Paris, 1315. The Tour de Nesle, a guard tower on the banks of the Seine, has become a symbol of mystery and fear. Each morning, at its base, the bodies of handsome young aristocrats are found floating in the river, all butchered by sword or arrow. One evening, two noblemen, Buridan and Philippe d’Aulnay, find themselves in the infamous tower, lured there on the expectation of a night of unbridled passion. Little do they realise that they are to be the next victims of a woman who is determined to take revenge against all men – Margaret of Burgundy, the present Queen of France. Although Philippe is killed, Buridan escapes, and intends to blackmail the Queen. Unless she makes him her prime minister, he will expose her crimes to Philippe’s brother and her husband, King Louis X. When she moves to eliminate Burdan, Margaret makes a terrible discovery…
In the twilight years of his career, the great avant-garde film director Abel Gance made a number of films which, whilst not as grand and artistically inspired as his early silent masterpieces, still compared very favourably with the work of his contemporaries. Of these, La Tour de Nesle is a film that still stands up remarkably well today – an ambitious historical drama based on the famous 1832 play by Alexandre Dumas.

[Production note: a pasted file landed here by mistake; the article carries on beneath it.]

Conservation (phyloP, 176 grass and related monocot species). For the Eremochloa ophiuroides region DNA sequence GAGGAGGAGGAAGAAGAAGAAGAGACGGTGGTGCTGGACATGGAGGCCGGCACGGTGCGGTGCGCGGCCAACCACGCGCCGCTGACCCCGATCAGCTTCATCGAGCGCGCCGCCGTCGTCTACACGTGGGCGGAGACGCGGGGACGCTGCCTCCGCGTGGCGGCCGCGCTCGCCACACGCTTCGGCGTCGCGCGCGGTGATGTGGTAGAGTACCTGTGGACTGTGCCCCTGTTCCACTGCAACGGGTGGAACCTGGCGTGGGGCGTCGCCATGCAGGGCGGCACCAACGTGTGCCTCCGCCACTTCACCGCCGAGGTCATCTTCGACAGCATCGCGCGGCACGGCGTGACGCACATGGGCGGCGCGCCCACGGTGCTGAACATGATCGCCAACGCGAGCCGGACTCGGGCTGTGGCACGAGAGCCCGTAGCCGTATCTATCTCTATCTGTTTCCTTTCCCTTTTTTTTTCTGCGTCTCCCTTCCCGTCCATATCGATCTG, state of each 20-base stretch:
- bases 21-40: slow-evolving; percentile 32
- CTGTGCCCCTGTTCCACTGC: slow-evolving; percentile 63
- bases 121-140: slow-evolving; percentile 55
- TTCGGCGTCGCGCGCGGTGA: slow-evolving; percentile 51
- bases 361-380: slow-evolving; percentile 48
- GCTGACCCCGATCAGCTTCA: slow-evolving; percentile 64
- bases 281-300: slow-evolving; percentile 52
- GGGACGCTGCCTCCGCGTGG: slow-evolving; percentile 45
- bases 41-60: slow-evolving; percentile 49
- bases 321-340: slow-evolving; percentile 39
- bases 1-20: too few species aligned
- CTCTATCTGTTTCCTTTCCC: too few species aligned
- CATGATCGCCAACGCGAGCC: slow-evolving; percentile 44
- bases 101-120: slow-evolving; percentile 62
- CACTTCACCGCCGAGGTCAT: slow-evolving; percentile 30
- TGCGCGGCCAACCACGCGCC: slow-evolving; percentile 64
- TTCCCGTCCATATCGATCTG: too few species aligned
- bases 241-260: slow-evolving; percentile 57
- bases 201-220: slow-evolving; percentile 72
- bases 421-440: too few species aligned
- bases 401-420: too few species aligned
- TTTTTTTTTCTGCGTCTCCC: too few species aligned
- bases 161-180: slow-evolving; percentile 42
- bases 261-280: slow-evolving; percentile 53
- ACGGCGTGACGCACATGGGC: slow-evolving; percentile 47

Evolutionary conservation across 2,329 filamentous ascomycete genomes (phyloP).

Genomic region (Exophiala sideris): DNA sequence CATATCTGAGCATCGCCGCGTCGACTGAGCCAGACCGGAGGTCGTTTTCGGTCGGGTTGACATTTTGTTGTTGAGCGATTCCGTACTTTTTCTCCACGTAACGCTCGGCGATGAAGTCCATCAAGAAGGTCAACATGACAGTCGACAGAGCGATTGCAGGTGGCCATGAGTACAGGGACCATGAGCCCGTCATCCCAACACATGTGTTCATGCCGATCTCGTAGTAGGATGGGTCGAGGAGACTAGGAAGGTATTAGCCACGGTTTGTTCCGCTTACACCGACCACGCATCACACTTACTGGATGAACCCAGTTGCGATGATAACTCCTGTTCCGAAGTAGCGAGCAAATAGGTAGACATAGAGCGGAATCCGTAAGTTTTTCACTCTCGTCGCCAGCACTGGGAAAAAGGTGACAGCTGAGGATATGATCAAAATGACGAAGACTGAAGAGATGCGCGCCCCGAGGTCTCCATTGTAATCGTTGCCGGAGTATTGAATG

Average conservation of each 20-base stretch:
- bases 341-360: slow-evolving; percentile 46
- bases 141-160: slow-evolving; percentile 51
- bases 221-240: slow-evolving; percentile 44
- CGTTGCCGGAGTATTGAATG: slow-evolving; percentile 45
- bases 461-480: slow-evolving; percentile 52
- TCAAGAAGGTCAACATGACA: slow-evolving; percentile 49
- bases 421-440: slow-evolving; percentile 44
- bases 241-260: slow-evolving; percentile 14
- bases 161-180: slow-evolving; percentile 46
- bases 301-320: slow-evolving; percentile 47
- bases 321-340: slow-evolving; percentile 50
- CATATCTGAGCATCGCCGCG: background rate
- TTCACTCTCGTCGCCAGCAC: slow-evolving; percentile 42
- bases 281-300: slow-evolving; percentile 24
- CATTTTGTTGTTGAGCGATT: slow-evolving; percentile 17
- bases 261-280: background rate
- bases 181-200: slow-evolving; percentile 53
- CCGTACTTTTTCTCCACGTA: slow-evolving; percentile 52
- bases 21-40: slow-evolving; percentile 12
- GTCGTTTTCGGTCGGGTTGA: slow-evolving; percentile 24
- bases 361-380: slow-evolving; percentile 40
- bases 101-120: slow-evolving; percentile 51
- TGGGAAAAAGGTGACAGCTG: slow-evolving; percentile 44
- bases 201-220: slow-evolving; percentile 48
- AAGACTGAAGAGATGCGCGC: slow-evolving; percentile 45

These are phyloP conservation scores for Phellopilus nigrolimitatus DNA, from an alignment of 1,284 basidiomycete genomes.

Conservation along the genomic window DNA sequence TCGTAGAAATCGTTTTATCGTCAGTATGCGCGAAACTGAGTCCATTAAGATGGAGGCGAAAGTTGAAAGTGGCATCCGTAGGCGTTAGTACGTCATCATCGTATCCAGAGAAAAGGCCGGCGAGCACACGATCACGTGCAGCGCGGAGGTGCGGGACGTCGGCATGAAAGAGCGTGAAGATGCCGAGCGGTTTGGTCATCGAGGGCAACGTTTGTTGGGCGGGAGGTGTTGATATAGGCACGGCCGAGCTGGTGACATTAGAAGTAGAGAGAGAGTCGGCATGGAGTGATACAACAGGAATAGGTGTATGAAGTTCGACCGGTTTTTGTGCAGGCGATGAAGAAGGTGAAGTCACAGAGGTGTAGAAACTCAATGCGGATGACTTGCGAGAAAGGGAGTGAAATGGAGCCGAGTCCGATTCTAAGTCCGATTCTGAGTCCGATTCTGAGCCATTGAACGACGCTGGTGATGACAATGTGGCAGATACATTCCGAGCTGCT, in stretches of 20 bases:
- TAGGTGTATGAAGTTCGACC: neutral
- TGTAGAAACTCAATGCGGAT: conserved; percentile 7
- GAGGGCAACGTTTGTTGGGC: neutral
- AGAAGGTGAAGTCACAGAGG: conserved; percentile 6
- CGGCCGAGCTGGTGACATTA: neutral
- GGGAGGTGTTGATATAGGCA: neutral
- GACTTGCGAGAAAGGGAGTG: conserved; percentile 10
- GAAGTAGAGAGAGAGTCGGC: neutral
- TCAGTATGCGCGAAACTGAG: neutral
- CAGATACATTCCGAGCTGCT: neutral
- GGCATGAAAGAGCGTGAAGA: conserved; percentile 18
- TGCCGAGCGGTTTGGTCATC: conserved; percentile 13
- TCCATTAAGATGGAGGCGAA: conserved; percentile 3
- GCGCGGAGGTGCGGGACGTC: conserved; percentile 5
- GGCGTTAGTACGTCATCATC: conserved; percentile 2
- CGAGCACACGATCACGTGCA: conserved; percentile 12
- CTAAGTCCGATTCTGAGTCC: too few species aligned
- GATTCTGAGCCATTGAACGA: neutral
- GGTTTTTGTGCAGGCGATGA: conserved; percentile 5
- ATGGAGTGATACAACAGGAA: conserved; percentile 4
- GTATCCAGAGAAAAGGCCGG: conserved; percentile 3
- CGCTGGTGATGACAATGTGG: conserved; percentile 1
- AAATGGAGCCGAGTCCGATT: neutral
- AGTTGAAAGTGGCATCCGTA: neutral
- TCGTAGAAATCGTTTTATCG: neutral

Needless to say, the film isn’t to be commended on its historical accuracy. As any historian will tell you, the Alexandre Dumas version of French history is wildly fanciful, to say the least. However, this doesn’t prevent La Tour de Nesle from being an entertaining and, at times, highly poignant, piece of cinema. Whilst the characterisation and dialogue leave much to be desired, the plot (a murky tale of cruel revenge and political intrigue) is gripping, and the film’s artistic design is exceptional for a film of this period. Gance brings a strangely expressionistic touch to his use of colour and shade, something which adds to the darkly sinister nature of the plot, whilst imbuing the film with a striking sense of historical realism. A propos, Gance’s assistant director Nelly Kaplan makes her screen début in a small role, shortly before she herself embarked on a successful film making career.
© James Travers 2008
692MB | 2h 03s | 720×576 | avi